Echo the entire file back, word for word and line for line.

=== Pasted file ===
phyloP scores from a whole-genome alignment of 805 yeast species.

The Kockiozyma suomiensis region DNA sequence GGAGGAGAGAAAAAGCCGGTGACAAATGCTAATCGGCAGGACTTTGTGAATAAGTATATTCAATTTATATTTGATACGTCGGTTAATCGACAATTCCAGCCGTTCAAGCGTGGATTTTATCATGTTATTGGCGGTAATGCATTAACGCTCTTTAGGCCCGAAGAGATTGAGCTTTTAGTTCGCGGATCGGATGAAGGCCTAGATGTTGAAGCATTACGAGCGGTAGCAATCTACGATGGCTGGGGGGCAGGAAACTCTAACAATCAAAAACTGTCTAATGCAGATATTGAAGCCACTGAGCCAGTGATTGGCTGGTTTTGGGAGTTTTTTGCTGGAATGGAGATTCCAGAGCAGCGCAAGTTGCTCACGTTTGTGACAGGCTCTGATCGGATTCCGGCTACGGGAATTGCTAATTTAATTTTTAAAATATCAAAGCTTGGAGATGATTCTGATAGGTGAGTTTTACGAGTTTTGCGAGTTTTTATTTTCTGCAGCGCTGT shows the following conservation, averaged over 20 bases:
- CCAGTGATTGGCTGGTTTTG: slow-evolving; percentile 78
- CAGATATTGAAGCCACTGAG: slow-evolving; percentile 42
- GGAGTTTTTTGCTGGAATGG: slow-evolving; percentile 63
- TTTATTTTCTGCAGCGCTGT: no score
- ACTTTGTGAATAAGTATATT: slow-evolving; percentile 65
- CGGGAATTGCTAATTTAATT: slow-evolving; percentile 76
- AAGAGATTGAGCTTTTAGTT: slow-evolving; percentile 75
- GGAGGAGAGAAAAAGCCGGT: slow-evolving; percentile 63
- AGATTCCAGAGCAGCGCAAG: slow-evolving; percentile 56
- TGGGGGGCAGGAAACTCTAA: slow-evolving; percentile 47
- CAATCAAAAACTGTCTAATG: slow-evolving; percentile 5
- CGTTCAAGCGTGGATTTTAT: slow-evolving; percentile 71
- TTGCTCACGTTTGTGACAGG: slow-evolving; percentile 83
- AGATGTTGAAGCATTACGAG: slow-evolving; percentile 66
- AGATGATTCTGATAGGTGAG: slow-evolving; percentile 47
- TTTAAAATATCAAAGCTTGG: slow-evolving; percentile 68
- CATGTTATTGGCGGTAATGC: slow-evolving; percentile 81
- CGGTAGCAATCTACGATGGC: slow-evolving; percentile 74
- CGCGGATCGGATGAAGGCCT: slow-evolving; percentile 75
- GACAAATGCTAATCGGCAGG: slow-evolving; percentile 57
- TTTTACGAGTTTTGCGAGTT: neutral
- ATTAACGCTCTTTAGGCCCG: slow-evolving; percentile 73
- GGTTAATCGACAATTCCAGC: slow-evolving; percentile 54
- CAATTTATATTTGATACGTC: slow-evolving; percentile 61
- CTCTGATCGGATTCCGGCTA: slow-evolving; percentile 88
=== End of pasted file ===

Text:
phyloP scores from a whole-genome alignment of 805 yeast species.

The Kockiozyma suomiensis region DNA sequence GGAGGAGAGAAAAAGCCGGTGACAAATGCTAATCGGCAGGACTTTGTGAATAAGTATATTCAATTTATATTTGATACGTCGGTTAATCGACAATTCCAGCCGTTCAAGCGTGGATTTTATCATGTTATTGGCGGTAATGCATTAACGCTCTTTAGGCCCGAAGAGATTGAGCTTTTAGTTCGCGGATCGGATGAAGGCCTAGATGTTGAAGCATTACGAGCGGTAGCAATCTACGATGGCTGGGGGGCAGGAAACTCTAACAATCAAAAACTGTCTAATGCAGATATTGAAGCCACTGAGCCAGTGATTGGCTGGTTTTGGGAGTTTTTTGCTGGAATGGAGATTCCAGAGCAGCGCAAGTTGCTCACGTTTGTGACAGGCTCTGATCGGATTCCGGCTACGGGAATTGCTAATTTAATTTTTAAAATATCAAAGCTTGGAGATGATTCTGATAGGTGAGTTTTACGAGTTTTGCGAGTTTTTATTTTCTGCAGCGCTGT shows the following conservation, averaged over 20 bases:
- CCAGTGATTGGCTGGTTTTG: slow-evolving; percentile 78
- CAGATATTGAAGCCACTGAG: slow-evolving; percentile 42
- GGAGTTTTTTGCTGGAATGG: slow-evolving; percentile 63
- TTTATTTTCTGCAGCGCTGT: no score
- ACTTTGTGAATAAGTATATT: slow-evolving; percentile 65
- CGGGAATTGCTAATTTAATT: slow-evolving; percentile 76
- AAGAGATTGAGCTTTTAGTT: slow-evolving; percentile 75
- GGAGGAGAGAAAAAGCCGGT: slow-evolving; percentile 63
- AGATTCCAGAGCAGCGCAAG: slow-evolving; percentile 56
- TGGGGGGCAGGAAACTCTAA: slow-evolving; percentile 47
- CAATCAAAAACTGTCTAATG: slow-evolving; percentile 5
- CGTTCAAGCGTGGATTTTAT: slow-evolving; percentile 71
- TTGCTCACGTTTGTGACAGG: slow-evolving; percentile 83
- AGATGTTGAAGCATTACGAG: slow-evolving; percentile 66
- AGATGATTCTGATAGGTGAG: slow-evolving; percentile 47
- TTTAAAATATCAAAGCTTGG: slow-evolving; percentile 68
- CATGTTATTGGCGGTAATGC: slow-evolving; percentile 81
- CGGTAGCAATCTACGATGGC: slow-evolving; percentile 74
- CGCGGATCGGATGAAGGCCT: slow-evolving; percentile 75
- GACAAATGCTAATCGGCAGG: slow-evolving; percentile 57
- TTTTACGAGTTTTGCGAGTT: neutral
- ATTAACGCTCTTTAGGCCCG: slow-evolving; percentile 73
- GGTTAATCGACAATTCCAGC: slow-evolving; percentile 54
- CAATTTATATTTGATACGTC: slow-evolving; percentile 61
- CTCTGATCGGATTCCGGCTA: slow-evolving; percentile 88